The 2021 NBA Playoffs have been a joy to watch. The drama of each game has been heightened by the number of legitimate contenders. And, the field is the most open it’s been in at least a decade. Injuries have played a significant role in that, but so has the level of talent. The heavens are rich: Stellar Nebulas like Devin Booker and Trae Young have shot their teams into the conference finals; a Red Giant like Giannis Antetokounmpo advanced by showing critics he can perform under pressure. However, the center of the NBA universe went prematurely dormant this weekend when Kevin Durant and the Brooklyn Nets were eliminated in the second round. Durant lost, by a shoe size, in overtime of the series’ win-or-go-home seventh game, despite a herculean effort — 48 points, 9 rebounds, and 6 assists in 53 minutes played. The public sang his praises as the seven-foot sensation dragged his team to the finish line, only to watch his opponents cross the tape one second sooner. So, why is it that KD is getting his flowers more than when he made it to the finish line? His accolades include (to keep it short) two-time champion, two-time finals MVP, and league MVP, so a second-round exit, at face value, ranks relatively low. Was it because we had never seen him carry an offensive load at an all-time level? If you answered yes, then shame on you. Durant has proven long before now that he can bend a basketball game to his will. These past two weeks, he reminded us his performance needs no validation.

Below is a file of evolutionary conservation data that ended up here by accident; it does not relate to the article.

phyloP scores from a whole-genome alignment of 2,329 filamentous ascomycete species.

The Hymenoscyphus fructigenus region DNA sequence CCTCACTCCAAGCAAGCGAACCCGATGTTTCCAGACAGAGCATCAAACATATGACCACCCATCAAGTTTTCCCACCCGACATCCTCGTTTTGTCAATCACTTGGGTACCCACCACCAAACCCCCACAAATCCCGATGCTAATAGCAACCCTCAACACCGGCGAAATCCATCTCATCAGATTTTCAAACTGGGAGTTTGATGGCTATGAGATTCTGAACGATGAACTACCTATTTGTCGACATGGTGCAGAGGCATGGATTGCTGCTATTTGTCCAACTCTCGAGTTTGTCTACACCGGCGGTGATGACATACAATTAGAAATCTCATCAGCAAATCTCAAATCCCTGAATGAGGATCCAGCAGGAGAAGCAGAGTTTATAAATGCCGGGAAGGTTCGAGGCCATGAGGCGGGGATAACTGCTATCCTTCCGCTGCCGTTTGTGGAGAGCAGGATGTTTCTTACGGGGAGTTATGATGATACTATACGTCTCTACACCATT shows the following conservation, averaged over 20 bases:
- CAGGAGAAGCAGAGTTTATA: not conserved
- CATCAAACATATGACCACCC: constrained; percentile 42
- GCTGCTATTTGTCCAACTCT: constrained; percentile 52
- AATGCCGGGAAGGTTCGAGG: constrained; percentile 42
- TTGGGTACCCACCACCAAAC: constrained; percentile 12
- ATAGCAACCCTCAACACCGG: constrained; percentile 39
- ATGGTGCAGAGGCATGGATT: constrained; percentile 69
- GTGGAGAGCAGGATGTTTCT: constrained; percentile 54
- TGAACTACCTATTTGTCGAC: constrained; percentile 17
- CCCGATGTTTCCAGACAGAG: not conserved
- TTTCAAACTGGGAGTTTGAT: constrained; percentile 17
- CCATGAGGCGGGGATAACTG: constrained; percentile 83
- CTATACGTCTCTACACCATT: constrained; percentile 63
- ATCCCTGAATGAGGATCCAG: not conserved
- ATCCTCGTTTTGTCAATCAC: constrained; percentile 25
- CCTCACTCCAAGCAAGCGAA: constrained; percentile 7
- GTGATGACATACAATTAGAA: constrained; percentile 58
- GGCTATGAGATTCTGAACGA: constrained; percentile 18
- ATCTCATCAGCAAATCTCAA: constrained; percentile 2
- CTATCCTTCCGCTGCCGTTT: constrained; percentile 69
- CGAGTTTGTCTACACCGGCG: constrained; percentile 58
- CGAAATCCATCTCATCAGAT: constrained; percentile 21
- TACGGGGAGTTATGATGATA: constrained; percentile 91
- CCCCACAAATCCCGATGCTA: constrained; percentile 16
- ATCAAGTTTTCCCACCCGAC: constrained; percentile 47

The narrative that Durant needs help to win followed him from Oklahoma City. The still-scrutinized choice to leave the Thunder and join Golden State, in the offseason after losing to the Warriors in heart-breaking fashion, was low-hanging fruit for faultfinders everywhere. Before that, Durant was the rising star who led a small-market franchise to the precipice of ultimate victory but did not reach the peak. Never mind that he got buckets from 2010–14 at a rate only eclipsed by Michael Jordan and Wilt Chamberlain. It was not enough. So, KD gave his critics what he thought they wanted. He won two championships with the Warriors and sacrificed his Achilles tendon in pursuit of a third. Still, basketball pundits attached asterisks to his accomplishments because of his surrounding cast. Doubts remained if he could succeed on his own or if he was just a 24-karat gold puzzle piece. Durant was stuck between shortcomings and assumptions.
Durant’s supremacy in the Milwaukee series earned him the sweet spot for audiences. The situation demanded that he step up. Kyrie Irving sprained his ankle in Game 4 and did not return. James Harden did not see the court until Game 5 due to an ailing hamstring and was a shell of his usual self. So, KD played the Lone (Long) Ranger without Tonto: he tore up the Bucks in Game 2 with 32 points, put up an all-time triple-double in Game 5, and set an NBA record for most points in a Game 7. In the series, Durant led his team in points (294), assists (38), rebounds (74), steals (11), blocks (8), and minutes played (299). It is difficult not to respect that type of production. Especially when you consider this was his first time back in the playoffs after tearing his Achilles tendon in 2019 — a career-ender for most athletes. Not this gunslinger. He returned to use every bit of his ammunition before eventually falling.